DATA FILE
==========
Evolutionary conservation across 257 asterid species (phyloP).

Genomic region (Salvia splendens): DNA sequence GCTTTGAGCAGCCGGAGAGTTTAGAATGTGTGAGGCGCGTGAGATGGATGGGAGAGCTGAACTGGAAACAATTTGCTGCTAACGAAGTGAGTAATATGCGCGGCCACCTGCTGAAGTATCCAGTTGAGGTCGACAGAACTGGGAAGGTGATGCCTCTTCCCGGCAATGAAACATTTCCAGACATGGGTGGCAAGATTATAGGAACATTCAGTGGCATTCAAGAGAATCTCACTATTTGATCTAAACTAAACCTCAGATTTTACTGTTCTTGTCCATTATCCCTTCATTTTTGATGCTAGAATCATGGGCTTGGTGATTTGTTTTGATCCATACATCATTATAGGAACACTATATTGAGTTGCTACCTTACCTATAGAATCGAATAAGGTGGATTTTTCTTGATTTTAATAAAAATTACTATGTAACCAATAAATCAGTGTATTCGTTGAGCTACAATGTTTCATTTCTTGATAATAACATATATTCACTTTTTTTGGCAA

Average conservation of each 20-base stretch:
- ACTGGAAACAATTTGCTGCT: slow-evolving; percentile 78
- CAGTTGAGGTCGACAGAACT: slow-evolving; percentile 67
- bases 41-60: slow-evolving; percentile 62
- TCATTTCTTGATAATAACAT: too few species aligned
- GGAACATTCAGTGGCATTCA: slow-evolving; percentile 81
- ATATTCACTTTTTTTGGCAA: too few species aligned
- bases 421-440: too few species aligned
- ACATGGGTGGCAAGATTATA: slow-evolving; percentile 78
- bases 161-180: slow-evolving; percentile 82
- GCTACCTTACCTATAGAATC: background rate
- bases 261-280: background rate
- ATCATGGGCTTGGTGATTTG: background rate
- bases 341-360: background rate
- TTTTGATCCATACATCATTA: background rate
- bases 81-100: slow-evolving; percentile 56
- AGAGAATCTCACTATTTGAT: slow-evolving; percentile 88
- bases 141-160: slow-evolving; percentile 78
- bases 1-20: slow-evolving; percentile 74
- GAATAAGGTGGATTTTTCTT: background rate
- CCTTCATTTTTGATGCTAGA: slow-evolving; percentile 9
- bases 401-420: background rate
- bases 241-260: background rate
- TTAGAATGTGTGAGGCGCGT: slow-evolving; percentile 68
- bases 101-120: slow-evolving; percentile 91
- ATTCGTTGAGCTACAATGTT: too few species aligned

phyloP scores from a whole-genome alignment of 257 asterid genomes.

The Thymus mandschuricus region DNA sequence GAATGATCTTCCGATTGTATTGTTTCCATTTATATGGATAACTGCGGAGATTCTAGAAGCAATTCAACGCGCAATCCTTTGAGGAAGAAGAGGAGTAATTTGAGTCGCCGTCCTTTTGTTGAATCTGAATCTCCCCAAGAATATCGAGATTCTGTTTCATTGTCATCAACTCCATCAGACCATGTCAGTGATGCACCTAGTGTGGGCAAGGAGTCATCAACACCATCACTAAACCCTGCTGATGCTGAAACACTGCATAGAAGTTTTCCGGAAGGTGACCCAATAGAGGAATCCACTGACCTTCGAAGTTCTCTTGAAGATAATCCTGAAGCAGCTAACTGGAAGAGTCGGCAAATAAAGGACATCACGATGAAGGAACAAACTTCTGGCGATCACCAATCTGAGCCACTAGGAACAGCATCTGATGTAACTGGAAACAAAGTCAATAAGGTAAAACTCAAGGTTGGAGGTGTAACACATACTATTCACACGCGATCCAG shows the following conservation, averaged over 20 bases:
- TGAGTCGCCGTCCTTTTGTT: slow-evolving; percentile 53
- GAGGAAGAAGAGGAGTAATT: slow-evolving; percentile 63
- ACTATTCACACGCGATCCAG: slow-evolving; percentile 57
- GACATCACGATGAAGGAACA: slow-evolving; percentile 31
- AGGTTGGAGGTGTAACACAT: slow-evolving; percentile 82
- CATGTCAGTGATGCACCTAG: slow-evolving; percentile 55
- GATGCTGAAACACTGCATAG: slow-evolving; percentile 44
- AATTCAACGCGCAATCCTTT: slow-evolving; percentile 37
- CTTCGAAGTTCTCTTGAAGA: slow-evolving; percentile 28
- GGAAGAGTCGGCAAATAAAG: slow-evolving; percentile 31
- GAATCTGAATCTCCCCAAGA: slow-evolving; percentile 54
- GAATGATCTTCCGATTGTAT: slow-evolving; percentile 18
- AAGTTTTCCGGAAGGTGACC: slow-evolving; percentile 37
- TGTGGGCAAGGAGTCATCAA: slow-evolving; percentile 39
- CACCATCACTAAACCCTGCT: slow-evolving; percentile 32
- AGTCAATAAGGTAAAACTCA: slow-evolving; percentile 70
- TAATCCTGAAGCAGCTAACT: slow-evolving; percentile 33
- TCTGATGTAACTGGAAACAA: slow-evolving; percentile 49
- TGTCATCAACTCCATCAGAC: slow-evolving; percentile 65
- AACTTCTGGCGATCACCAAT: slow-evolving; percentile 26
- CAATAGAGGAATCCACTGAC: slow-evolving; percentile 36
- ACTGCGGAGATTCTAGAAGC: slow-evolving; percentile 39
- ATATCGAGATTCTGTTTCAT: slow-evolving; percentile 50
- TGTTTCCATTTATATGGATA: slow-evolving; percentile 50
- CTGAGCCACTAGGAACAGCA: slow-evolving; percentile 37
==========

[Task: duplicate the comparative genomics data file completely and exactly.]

Evolutionary conservation across 257 asterid species (phyloP).

Genomic region (Salvia splendens): DNA sequence GCTTTGAGCAGCCGGAGAGTTTAGAATGTGTGAGGCGCGTGAGATGGATGGGAGAGCTGAACTGGAAACAATTTGCTGCTAACGAAGTGAGTAATATGCGCGGCCACCTGCTGAAGTATCCAGTTGAGGTCGACAGAACTGGGAAGGTGATGCCTCTTCCCGGCAATGAAACATTTCCAGACATGGGTGGCAAGATTATAGGAACATTCAGTGGCATTCAAGAGAATCTCACTATTTGATCTAAACTAAACCTCAGATTTTACTGTTCTTGTCCATTATCCCTTCATTTTTGATGCTAGAATCATGGGCTTGGTGATTTGTTTTGATCCATACATCATTATAGGAACACTATATTGAGTTGCTACCTTACCTATAGAATCGAATAAGGTGGATTTTTCTTGATTTTAATAAAAATTACTATGTAACCAATAAATCAGTGTATTCGTTGAGCTACAATGTTTCATTTCTTGATAATAACATATATTCACTTTTTTTGGCAA

Average conservation of each 20-base stretch:
- ACTGGAAACAATTTGCTGCT: slow-evolving; percentile 78
- CAGTTGAGGTCGACAGAACT: slow-evolving; percentile 67
- bases 41-60: slow-evolving; percentile 62
- TCATTTCTTGATAATAACAT: too few species aligned
- GGAACATTCAGTGGCATTCA: slow-evolving; percentile 81
- ATATTCACTTTTTTTGGCAA: too few species aligned
- bases 421-440: too few species aligned
- ACATGGGTGGCAAGATTATA: slow-evolving; percentile 78
- bases 161-180: slow-evolving; percentile 82
- GCTACCTTACCTATAGAATC: background rate
- bases 261-280: background rate
- ATCATGGGCTTGGTGATTTG: background rate
- bases 341-360: background rate
- TTTTGATCCATACATCATTA: background rate
- bases 81-100: slow-evolving; percentile 56
- AGAGAATCTCACTATTTGAT: slow-evolving; percentile 88
- bases 141-160: slow-evolving; percentile 78
- bases 1-20: slow-evolving; percentile 74
- GAATAAGGTGGATTTTTCTT: background rate
- CCTTCATTTTTGATGCTAGA: slow-evolving; percentile 9
- bases 401-420: background rate
- bases 241-260: background rate
- TTAGAATGTGTGAGGCGCGT: slow-evolving; percentile 68
- bases 101-120: slow-evolving; percentile 91
- ATTCGTTGAGCTACAATGTT: too few species aligned

phyloP scores from a whole-genome alignment of 257 asterid genomes.

The Thymus mandschuricus region DNA sequence GAATGATCTTCCGATTGTATTGTTTCCATTTATATGGATAACTGCGGAGATTCTAGAAGCAATTCAACGCGCAATCCTTTGAGGAAGAAGAGGAGTAATTTGAGTCGCCGTCCTTTTGTTGAATCTGAATCTCCCCAAGAATATCGAGATTCTGTTTCATTGTCATCAACTCCATCAGACCATGTCAGTGATGCACCTAGTGTGGGCAAGGAGTCATCAACACCATCACTAAACCCTGCTGATGCTGAAACACTGCATAGAAGTTTTCCGGAAGGTGACCCAATAGAGGAATCCACTGACCTTCGAAGTTCTCTTGAAGATAATCCTGAAGCAGCTAACTGGAAGAGTCGGCAAATAAAGGACATCACGATGAAGGAACAAACTTCTGGCGATCACCAATCTGAGCCACTAGGAACAGCATCTGATGTAACTGGAAACAAAGTCAATAAGGTAAAACTCAAGGTTGGAGGTGTAACACATACTATTCACACGCGATCCAG shows the following conservation, averaged over 20 bases:
- TGAGTCGCCGTCCTTTTGTT: slow-evolving; percentile 53
- GAGGAAGAAGAGGAGTAATT: slow-evolving; percentile 63
- ACTATTCACACGCGATCCAG: slow-evolving; percentile 57
- GACATCACGATGAAGGAACA: slow-evolving; percentile 31
- AGGTTGGAGGTGTAACACAT: slow-evolving; percentile 82
- CATGTCAGTGATGCACCTAG: slow-evolving; percentile 55
- GATGCTGAAACACTGCATAG: slow-evolving; percentile 44
- AATTCAACGCGCAATCCTTT: slow-evolving; percentile 37
- CTTCGAAGTTCTCTTGAAGA: slow-evolving; percentile 28
- GGAAGAGTCGGCAAATAAAG: slow-evolving; percentile 31
- GAATCTGAATCTCCCCAAGA: slow-evolving; percentile 54
- GAATGATCTTCCGATTGTAT: slow-evolving; percentile 18
- AAGTTTTCCGGAAGGTGACC: slow-evolving; percentile 37
- TGTGGGCAAGGAGTCATCAA: slow-evolving; percentile 39
- CACCATCACTAAACCCTGCT: slow-evolving; percentile 32
- AGTCAATAAGGTAAAACTCA: slow-evolving; percentile 70
- TAATCCTGAAGCAGCTAACT: slow-evolving; percentile 33
- TCTGATGTAACTGGAAACAA: slow-evolving; percentile 49
- TGTCATCAACTCCATCAGAC: slow-evolving; percentile 65
- AACTTCTGGCGATCACCAAT: slow-evolving; percentile 26
- CAATAGAGGAATCCACTGAC: slow-evolving; percentile 36
- ACTGCGGAGATTCTAGAAGC: slow-evolving; percentile 39
- ATATCGAGATTCTGTTTCAT: slow-evolving; percentile 50
- TGTTTCCATTTATATGGATA: slow-evolving; percentile 50
- CTGAGCCACTAGGAACAGCA: slow-evolving; percentile 37